Floods in China

So frightening ! Being on a big landmass
means floods affect more people because the water can’t find a place to go

On an island at least there is the ocean to go to for the flood waters

2 Likes

Images from the northern part of Guangdong—aboslutely frightening.

Guy

1 Like

Poor people, frightening stuff.

Could also have something to do with China’s obsession with buggering about with grand projects involving rivers etc., while simultaneously messing up their environment to the point where hydrologic cycles are dramatically altered.

1 Like

Several cities in China are actually sinking because they keep using their ground water and the built heavy buildings on marsh land.

1 Like

Xi Jinping will pull these people out of the flood water so that he could punish them for breaking their quarantine.

4 Likes

Indeed. Taiwan has a very lucky geography in these regards. Feel bad for those countries with such disasters . Flooding isnt really a thing here in any meaningful way.

1 Like

Same in taiwan :slight_smile: pingdong, chunghua and south etc. Its a real problem people seem to be ignoring.

before huge drains were installed Taipei city used to flood in some areas. I remember Typhoon Gloria (yes im that old, I was a young kid then) where I was on the second floor of a 3 story apt. And we were flooded in for a week. The water was just 2 feet from where we were for almost a week !! Our neighbor downstairs went to stay with our 3rd floor neighbors for the week until the flood waters receded.

Lucky we always knew to fill our bathtub with water and to have gas to cook. With no electricity food spoils so we ate canned food with rice for a week. But we survived . Then taipei city put in these HUGE drains.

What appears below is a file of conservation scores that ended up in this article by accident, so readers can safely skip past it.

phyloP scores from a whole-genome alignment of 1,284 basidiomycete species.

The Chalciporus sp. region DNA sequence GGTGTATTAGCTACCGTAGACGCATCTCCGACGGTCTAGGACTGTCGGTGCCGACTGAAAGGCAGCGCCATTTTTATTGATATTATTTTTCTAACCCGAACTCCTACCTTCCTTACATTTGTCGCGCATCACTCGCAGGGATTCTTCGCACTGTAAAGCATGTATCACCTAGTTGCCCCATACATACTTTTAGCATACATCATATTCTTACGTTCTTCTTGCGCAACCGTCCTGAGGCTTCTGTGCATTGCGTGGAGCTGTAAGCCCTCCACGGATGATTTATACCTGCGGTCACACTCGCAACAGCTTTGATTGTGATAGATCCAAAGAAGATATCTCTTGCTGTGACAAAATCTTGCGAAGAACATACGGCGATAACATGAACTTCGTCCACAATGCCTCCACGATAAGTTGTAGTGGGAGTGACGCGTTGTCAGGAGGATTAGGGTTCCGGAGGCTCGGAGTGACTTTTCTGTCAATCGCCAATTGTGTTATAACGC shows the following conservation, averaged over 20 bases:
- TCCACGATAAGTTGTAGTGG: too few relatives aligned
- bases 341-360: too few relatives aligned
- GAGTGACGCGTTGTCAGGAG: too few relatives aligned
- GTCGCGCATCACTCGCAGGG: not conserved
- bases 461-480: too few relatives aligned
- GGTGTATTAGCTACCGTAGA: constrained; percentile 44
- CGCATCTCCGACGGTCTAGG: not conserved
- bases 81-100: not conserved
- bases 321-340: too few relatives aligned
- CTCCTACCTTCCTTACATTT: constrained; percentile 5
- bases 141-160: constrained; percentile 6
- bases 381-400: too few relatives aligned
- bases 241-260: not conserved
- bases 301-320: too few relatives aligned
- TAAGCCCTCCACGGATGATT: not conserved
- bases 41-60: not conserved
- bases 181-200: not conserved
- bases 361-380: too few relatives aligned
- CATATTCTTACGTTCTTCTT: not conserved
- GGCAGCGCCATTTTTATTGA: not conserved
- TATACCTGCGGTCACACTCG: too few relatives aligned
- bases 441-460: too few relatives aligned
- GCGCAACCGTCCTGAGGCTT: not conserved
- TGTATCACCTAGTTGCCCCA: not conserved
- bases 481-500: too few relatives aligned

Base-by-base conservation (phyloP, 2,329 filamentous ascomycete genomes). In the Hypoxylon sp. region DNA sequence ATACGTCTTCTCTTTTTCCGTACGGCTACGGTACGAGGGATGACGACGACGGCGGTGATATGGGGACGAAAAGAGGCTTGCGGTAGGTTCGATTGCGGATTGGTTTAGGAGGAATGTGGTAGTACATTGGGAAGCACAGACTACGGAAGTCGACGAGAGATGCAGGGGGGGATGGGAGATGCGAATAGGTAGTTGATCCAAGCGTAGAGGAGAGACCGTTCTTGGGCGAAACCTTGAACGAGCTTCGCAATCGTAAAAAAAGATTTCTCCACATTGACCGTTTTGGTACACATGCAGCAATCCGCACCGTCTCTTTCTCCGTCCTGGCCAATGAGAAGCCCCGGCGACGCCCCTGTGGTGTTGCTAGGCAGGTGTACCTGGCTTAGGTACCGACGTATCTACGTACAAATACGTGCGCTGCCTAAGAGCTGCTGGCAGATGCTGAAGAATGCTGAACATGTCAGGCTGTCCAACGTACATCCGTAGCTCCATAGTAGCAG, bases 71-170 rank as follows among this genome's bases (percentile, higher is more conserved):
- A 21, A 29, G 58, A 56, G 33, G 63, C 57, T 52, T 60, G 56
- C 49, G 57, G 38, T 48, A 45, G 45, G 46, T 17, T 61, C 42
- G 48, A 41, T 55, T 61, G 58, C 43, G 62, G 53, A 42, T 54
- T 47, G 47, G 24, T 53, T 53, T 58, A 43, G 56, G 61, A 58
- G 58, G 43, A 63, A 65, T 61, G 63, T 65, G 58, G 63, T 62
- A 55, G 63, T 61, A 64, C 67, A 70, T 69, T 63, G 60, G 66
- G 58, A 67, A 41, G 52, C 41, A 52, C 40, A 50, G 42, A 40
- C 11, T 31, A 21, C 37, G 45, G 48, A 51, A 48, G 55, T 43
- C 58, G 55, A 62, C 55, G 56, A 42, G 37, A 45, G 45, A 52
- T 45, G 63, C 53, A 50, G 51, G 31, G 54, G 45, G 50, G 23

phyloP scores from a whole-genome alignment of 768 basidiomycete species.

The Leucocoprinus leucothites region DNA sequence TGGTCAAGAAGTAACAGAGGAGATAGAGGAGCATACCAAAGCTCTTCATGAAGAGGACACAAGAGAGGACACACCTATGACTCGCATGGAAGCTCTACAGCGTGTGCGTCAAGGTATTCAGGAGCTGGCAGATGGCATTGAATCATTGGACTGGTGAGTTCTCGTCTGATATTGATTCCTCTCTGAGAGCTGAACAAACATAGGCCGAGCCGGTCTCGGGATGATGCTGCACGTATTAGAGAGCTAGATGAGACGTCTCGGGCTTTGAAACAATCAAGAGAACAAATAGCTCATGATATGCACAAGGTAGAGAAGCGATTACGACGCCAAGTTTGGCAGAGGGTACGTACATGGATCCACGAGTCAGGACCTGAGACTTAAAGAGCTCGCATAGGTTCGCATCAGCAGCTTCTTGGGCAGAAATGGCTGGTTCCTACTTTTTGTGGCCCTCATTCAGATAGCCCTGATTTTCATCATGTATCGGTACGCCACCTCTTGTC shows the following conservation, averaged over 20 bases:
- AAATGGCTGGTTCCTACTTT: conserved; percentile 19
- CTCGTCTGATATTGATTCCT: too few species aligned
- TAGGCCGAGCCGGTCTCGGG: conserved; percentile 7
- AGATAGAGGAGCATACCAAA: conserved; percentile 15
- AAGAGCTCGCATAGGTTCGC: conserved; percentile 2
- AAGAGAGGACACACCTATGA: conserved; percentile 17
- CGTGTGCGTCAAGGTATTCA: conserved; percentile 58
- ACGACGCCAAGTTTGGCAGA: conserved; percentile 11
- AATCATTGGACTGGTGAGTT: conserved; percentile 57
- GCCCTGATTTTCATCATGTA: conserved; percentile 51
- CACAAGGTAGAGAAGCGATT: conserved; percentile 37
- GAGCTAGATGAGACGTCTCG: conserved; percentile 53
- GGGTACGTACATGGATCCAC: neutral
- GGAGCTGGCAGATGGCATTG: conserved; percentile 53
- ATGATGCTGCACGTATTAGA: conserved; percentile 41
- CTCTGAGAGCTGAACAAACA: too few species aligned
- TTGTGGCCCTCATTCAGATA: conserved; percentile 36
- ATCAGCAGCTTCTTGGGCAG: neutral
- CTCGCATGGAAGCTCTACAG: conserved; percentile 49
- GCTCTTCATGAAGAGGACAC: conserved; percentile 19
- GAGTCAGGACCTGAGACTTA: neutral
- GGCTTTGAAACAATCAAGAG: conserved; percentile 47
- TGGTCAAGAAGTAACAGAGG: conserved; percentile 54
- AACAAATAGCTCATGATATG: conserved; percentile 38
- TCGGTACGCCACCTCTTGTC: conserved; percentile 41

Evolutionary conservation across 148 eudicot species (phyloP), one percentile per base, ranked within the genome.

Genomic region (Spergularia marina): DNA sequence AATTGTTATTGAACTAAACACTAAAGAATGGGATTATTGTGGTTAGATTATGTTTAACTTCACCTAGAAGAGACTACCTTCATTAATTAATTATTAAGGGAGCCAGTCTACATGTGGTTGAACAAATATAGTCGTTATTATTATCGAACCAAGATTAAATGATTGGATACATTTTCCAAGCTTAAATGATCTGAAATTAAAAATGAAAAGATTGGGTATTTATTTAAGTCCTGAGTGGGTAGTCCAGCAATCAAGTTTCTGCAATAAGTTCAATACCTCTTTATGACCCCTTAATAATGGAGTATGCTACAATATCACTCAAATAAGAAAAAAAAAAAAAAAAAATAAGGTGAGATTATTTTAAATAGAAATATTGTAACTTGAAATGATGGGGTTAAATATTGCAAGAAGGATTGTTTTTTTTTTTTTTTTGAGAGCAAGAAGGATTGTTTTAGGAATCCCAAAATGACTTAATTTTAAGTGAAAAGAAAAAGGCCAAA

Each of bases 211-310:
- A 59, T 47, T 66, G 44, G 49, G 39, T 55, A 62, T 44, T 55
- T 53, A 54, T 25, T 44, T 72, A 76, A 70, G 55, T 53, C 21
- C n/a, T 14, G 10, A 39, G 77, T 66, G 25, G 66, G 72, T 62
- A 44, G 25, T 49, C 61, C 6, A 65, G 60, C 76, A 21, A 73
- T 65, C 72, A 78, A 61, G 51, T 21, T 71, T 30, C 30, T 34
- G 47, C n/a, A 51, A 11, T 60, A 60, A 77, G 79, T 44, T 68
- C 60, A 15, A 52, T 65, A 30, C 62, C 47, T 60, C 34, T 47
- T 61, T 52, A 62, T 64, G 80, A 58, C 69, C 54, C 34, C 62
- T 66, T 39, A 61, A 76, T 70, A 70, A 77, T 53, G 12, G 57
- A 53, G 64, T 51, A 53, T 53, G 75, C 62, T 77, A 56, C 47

Ask any Taipei oldster about typhoon Gloria a truly infamous typhoon since over shadowed by typhoon Morakot That name will live in infamy Not that morakot did a lot in taipei . There was another taipei foon that flooded the MRT but I wasn’t there for that one

2 Likes

In 2001, Typhoon Nari took out the Red Line.

Water level markers showing the flooding then are—or at least were—posted in parts of Ximen MRT Station.

You can ask @Icon about it.

Guy

2 Likes

I worked over at Zhonghe. Three months of traffic chaos are seared in my mind.

4 Likes

Indeed. We get floods. But i was leaning more towards our lucky geography in that we get SERIOUS rains and the floods are relatively meh compared to many inland regions with lesser rainfall. Our floods are inconvenient, but rarely eat towns or go to the second floor. I was in the middle of morakot and even then once the rains stopped, so did the floods whuch werent everywhere surprisingly. We measured over our container size of 2 meters plus per day of rain for 3 days straight in that one. No joke. But taiwan faired quite well all things considered.

Our ditch systems surely are to thank/blame for our water situations now. There are scattered random low spots that stay wet, but rarely do we worry about say ximen washing into the ocean. The flipside of that is now we have water shortages. Wonder if there is a happy medium somewhere?

1 Like

These floods caused by back-building convective precipitation systems seem to be becoming an annual event in China.

Northern Taiwan is actually caught in the same system this year, but the results are fortunately nowhere near as destructive.

2 Likes

Everytime I think of the heavy rains and flood potentials of Taiwan vs other areas I just tell myself (to make myself happy) “we are on a prism in the middle of the ocean” :joy: the floods here can’t be as great as more flat/inland/wide peices of land. We have so many drainage points here. One of the perks of mountianous island life.

2 Likes

Dongting lake, the second largest lake in China, breached on July 5th, and the breach at one point widened to 226 meters. They claim the breach has been temporarily sealed, but at least 210M cubic meter worth of flood water still needs to be dissipated, and they estimate it would take 12 days.

2 Likes